5 TV Stars Who Got Paid Over $1 Million Per Episode

Starring in a hit TV show can lead to a pretty major payday. Case in point? The cast of Friends famously negotiated a record-setting $1 million per episode contract, with The Big Bang Theory actors following suit several years later. But believe it or not, they actually aren’t the highest-paid small-screen stars in history. When it comes to TV stars and their salaries, these five actors have everyone beat, earning a jaw-dropping amount of money for starring in the later seasons of their popular sitcoms.

Below, check out the select group of prime-time TV stars who managed to score salaries of over a million dollars an episode.

1. Charlie Sheen, $1.8 million/episode

Charlie Sheen on Two and a Half Men | CBS

In 2010, the former Two and a Half Men star signed a deal for close to $2 million per episode to return to his starring role in Season 8 of the high-rated CBS sitcom. But he never made it through the whole season. In January 2011, Warner Bros., who produces the series, shut down production after Sheen entered a rehab facility. Though the hiatus was initially meant to be temporary, things turned ugly when Sheen infamously made some headline-making, disparaging remarks against the series creator, Chuck Lorre. His continuous angry tirades against Lorre eventually led the network to fire Sheen from the series that same year, cutting Season 8 short at only 16 episodes.

Despite his firing, Two and a Half Men ended up extending its run on CBS for four more seasons, with Ashton Kutcher taking over for Sheen in the lead role.

2. Ray Romano, $1.7 million/episode

Everybody Loves Raymond | CBS

In 2003, the Everybody Loves Raymond TV star closed a nearly $50 million contract to return to the eighth season of the favorite CBS sitcom. The deal marked a significant raise for Romano, boosting his salary from about $800,000 or so per episode to about $1.7 million to $1.8 million per episode. The pay bump put the actor’s TV income over that of the entire Friends cast and of fellow TV star, Kelsey Grammer. Everybody Loves Raymond ended up running for a total of nine seasons before officially ending in 2005.

3. Kelsey Grammer, $1.6 million/episode

Kelsey Grammer one of the TV stars in Frasier | NBC
Kelsey Grammer in Frasier | NBC

In 2001, Grammer, the star of NBC’s long-running sitcom, Frasier, signed a contract extension that made him one of the highest-salaried TV stars in history. In exchange for remaining on the show through the 2002 and 2003 seasons (aka Season 9 and 10 of the series), the actor scored a salary of a whopping $1.6 million per episode. Altogether, the lucrative two-year deal earned Grammer a total of about $75 million.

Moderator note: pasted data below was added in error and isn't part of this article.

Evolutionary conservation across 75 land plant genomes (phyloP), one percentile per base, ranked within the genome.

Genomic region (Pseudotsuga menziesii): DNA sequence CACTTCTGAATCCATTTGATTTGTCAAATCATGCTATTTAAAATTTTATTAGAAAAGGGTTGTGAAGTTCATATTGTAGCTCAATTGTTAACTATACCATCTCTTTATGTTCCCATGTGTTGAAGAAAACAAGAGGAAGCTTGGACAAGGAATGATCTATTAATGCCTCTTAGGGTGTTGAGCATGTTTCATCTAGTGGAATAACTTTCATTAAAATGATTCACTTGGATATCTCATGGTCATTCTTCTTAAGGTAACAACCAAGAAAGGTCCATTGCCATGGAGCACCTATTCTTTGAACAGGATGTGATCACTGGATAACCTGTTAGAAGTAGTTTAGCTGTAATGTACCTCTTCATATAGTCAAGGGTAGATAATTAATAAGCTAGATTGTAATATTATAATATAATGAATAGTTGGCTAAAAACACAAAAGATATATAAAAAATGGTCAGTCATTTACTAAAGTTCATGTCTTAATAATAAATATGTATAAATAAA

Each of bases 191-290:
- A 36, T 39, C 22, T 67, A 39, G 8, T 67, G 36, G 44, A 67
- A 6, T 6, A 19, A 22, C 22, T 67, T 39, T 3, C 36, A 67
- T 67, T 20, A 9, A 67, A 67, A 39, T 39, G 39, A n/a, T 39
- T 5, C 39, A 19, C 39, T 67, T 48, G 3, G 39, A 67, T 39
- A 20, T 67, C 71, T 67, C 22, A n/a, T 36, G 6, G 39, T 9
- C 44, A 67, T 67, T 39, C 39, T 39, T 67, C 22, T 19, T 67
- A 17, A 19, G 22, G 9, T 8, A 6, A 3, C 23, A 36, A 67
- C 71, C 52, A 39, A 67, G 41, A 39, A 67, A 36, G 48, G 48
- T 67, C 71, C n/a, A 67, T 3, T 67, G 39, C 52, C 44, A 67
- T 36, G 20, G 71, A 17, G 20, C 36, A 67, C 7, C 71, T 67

4. Tim Allen, $1.25 million/episode

Tim Allen on Home Improvement tv salaries
Tim Allen on Home Improvement | ABC

Allen was paid $1.25 million per episode in the eighth and final season of ABC’s Home Improvement. Luckily for him, Season 8 was the sitcom’s longest season ever, consisting of 28 episodes. In total, that means Allen earned about $35 million for the entire season. That’s a pretty impressive paycheck, but Allen later made it clear that he wasn’t in it for the money. ABC execs reportedly offered the star $50 million (about $1.7 million an episode) to do a ninth season, but he turned down the offer.

5. Jerry Seinfeld, $1 million plus/episode

Seinfeld | NBC
Seinfeld | NBC

By the ninth season of his self-titled NBC sitcom, Seinfeld was making around $1 million per episode — and that doesn’t include the additional income he earned as the creator and eventual producer of the show. At the time, his salary (combined with his co-stars’ respective salaries of about $600,00 per episode) made the sitcom one of the most expensive shows on TV. But that’s nothing compared to what it could have been.

NBC reportedly offered the comedian over $100 million — or in other words, a whopping $5 million per episode — to produce one more season of the hit series in the late ’90s. Despite the huge proposed paycheck, Seinfeld declined the offer to return to the sitcom.

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